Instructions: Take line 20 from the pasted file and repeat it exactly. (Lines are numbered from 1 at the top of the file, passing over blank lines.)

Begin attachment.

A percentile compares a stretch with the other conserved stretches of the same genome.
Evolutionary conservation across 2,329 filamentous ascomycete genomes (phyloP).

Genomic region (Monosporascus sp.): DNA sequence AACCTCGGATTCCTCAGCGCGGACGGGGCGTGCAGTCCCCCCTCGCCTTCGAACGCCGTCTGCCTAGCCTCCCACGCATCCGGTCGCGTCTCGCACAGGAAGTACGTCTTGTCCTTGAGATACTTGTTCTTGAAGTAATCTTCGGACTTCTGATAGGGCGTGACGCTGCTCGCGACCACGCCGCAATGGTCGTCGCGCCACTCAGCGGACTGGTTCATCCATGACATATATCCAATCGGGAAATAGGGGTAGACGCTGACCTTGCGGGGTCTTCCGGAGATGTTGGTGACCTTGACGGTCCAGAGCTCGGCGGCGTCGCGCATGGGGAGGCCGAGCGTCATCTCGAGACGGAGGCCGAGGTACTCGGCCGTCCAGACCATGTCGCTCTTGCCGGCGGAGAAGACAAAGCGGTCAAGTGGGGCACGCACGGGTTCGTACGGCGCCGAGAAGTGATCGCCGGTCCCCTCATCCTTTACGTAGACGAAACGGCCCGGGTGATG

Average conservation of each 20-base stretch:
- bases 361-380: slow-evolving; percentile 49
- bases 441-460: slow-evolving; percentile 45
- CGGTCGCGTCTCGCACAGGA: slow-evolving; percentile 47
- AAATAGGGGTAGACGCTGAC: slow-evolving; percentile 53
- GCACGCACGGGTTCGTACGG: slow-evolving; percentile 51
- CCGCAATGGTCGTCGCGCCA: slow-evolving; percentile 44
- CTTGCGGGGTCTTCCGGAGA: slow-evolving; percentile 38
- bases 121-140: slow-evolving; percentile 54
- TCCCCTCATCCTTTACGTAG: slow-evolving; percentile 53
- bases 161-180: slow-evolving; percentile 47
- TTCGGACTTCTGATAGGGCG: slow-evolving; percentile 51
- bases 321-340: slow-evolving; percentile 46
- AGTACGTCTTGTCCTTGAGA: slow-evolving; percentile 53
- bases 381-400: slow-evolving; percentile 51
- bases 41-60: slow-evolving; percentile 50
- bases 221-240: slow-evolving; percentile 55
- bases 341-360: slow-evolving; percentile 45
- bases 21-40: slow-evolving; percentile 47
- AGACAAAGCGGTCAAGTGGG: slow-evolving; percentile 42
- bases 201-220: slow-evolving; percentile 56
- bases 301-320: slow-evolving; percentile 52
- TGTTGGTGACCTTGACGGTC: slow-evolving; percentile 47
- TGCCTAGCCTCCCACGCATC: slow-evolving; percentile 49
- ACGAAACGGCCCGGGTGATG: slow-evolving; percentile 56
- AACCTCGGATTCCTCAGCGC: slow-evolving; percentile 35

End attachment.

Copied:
- bases 221-240: slow-evolving; percentile 55